The 2018 22nd Annual Third-Party Logistics (3PL) Study, released on Sept. 26, shows the continuation of two trends: the importance of the relationship between shippers and 3PLs, and the importance of adapting to emerging technologies, including blockchain and automation. The result of these closely-forged relationships is improved services to the end customer.
The study sponsored by Penske Logistics, Infosys, Penn State University and Korn/Ferry, examines the global outsourced marketplace and leading trends for shippers and 3PLs in the logistics industry. The specialized focus in this year's report is blockchain, automation/ digitization, the logistics talent revolution required for shippers and 3PLs to drive technology advancements, as well as how shippers and 3PLs view their risk/resilience relationship.
This is the first time that the 3PL study investigates blockchain. Results show that while 30% of 3PLs and 16% of shippers see blockchain as a potential application, they have yet to engage with the technology. The study describes anticipated benefits including improved supply chain visibility and potential challenges that participants will face in implementing blockchain.
"Blockchain has the potential to make significant improvements in security, transparency and governance, but only in supply chains where there is value in controlling consumer risk, valuable goods or complying with regulations," said Ken Toombs, Global Head of Infosys Consulting. "Shippers and 3PLs will need to work together to drive value from blockchain, using lessons collectively learned from missteps with other emerging technologies like Radio Frequency Identification (RFID)."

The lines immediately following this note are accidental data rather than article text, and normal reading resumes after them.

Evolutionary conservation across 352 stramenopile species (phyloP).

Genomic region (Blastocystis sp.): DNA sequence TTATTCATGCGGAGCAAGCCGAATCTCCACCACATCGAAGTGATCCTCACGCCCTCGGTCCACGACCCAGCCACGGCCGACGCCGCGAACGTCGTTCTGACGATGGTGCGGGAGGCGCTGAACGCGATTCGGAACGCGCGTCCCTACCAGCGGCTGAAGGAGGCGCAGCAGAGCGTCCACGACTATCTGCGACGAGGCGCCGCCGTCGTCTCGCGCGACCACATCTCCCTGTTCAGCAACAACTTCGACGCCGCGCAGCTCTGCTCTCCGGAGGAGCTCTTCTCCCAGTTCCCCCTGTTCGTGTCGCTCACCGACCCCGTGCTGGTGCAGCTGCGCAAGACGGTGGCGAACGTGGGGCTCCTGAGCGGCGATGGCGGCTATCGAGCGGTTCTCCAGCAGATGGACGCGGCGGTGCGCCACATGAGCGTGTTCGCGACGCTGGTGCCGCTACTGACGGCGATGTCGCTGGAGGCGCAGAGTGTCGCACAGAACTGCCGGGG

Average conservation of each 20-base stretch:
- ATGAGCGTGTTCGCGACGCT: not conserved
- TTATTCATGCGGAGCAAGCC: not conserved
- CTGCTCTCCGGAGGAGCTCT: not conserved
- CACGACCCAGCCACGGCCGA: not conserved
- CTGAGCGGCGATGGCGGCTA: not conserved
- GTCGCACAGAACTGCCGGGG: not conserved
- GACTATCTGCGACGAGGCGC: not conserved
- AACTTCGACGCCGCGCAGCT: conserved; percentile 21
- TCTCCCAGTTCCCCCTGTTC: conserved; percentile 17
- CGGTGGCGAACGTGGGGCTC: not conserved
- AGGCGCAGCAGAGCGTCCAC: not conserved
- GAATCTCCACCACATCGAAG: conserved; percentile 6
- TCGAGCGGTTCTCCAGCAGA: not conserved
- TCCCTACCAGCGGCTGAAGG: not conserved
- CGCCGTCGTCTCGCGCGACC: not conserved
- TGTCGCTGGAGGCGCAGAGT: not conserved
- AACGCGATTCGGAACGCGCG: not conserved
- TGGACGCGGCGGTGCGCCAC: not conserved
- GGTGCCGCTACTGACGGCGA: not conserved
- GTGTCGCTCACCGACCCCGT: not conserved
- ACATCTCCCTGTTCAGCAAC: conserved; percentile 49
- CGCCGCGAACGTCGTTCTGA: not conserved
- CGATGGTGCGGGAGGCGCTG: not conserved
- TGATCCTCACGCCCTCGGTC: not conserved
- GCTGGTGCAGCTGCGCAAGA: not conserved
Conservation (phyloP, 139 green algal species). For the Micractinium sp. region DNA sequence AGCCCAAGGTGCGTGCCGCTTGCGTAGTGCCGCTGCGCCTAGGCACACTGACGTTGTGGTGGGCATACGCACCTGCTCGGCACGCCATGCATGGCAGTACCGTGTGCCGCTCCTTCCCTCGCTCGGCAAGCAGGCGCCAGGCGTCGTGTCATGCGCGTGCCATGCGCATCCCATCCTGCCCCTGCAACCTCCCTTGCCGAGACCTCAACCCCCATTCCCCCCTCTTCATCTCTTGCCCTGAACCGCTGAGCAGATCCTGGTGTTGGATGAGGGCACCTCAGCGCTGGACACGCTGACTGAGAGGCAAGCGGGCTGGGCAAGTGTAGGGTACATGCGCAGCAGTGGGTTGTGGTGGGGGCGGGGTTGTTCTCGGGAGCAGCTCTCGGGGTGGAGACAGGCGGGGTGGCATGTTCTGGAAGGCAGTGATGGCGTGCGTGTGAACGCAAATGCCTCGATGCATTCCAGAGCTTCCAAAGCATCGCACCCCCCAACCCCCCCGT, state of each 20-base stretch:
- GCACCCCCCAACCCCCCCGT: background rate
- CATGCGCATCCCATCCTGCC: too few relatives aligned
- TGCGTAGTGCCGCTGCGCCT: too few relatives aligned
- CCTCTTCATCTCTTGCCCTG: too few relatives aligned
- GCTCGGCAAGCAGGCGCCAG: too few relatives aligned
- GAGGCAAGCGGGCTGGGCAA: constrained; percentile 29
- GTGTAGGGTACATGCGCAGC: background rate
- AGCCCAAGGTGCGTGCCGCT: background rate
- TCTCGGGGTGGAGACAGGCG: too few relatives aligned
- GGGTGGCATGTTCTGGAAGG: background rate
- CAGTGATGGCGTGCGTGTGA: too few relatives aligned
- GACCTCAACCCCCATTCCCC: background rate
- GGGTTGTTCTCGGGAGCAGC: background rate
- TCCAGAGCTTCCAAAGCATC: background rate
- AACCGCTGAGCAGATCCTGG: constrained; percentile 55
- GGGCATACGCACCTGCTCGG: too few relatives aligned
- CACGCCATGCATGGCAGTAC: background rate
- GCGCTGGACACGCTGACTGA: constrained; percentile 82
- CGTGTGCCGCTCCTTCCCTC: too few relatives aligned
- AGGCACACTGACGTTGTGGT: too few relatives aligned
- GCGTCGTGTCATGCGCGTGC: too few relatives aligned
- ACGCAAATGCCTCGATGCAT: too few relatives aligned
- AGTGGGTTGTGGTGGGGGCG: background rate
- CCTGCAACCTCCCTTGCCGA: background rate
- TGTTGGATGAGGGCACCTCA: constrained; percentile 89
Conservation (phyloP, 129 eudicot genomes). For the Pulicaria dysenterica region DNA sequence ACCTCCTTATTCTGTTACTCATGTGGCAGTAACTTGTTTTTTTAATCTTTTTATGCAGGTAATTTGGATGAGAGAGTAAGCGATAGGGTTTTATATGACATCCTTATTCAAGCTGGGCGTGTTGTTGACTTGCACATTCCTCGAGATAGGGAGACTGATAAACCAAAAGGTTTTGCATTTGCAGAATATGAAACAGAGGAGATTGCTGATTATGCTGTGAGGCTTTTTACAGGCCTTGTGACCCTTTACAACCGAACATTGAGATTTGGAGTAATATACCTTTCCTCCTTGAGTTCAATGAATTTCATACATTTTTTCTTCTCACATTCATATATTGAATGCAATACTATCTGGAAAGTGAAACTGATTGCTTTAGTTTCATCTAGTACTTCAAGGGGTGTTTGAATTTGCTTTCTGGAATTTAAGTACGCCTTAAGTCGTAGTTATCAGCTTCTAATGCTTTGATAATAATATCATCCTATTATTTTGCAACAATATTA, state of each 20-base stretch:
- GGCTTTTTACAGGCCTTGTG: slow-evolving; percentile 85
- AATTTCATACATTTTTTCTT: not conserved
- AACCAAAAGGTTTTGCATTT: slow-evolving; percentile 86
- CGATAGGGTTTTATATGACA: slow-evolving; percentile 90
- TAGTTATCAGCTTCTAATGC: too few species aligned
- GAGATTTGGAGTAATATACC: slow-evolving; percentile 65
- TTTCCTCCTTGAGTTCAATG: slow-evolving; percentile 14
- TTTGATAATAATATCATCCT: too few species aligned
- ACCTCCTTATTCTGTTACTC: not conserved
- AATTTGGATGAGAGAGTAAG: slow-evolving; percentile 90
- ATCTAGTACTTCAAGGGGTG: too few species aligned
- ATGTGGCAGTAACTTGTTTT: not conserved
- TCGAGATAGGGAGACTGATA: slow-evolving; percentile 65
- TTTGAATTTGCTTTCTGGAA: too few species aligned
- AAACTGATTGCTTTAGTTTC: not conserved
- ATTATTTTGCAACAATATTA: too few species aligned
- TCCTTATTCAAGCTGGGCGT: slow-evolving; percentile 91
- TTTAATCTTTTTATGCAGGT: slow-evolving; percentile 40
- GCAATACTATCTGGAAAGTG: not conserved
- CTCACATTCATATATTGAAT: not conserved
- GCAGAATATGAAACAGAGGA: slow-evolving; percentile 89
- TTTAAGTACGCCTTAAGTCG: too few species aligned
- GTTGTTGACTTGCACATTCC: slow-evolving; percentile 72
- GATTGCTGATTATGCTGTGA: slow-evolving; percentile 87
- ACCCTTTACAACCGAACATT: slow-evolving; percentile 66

Automation/ Digitization in Transportation
The study describes some of the exciting potential with on-road automation, such as driverless vehicles. It also describes many ways in which automation is already providing returns across the supply chain through digitalized load matching and warehouse robotics. Competitiveness is a key driver for a majority of 3PLs (62%) and shippers (57%) to invest in automation/ digitization. However, the report also revealed a number of reasons for lack of investment in digitization and automation, including a lack of in-house talent to develop, implement and monitor (12% of 3PLs and 10% of shippers).
Logistics Talent Revolution
Technology is reframing the demands on the workforce, particularly within the supply chain where automation, digitization and data collection capabilities are growing rapidly. Supply chain leaders and logistics executives play even more critical roles as companies work to build more efficient and technologically advanced supply chains.
"It's no surprise that technology continues to unlock unforeseen value across the global supply chain in a variety of ways," said Neil Collins, regional managing partner for Korn Ferry's North American Industrial Markets. "To leverage the potential upside, organizations must now rethink their talent strategy from top to bottom. The supply chain/logistics leader must now be agile, a strategist, a visionary and a collaborator. The entire supply chain organization must now compete with technology, and the winners will be those that elevate their people using technology, rather than replacing them with it."
Risk/Resilience in Shipper-3PL Relationships
Through all the technological advances, the opportunity to improve upon the risk/ resilience relationship between 3PLs and shippers continues: 79% of 3PLs and 64% of shippers report they have been involved in projects in which the ability to execute quickly was directly impacted by lack of complete, accurate and consistent information provided by the shipper.
The study shows a large increase in the percentage of shippers seeking information technology (IT) services from 3PLs, with 27% indicating outsourcing of IT services in the 2018 study compared to 17% in the previous year. However, the percentage of shippers indicating satisfaction dropped slightly this year from 65% to 56%, potentially due to higher expectations among shippers as technology has improved or because shippers are seeking enhanced analytical capabilities to help drive more effective supply chain decisions.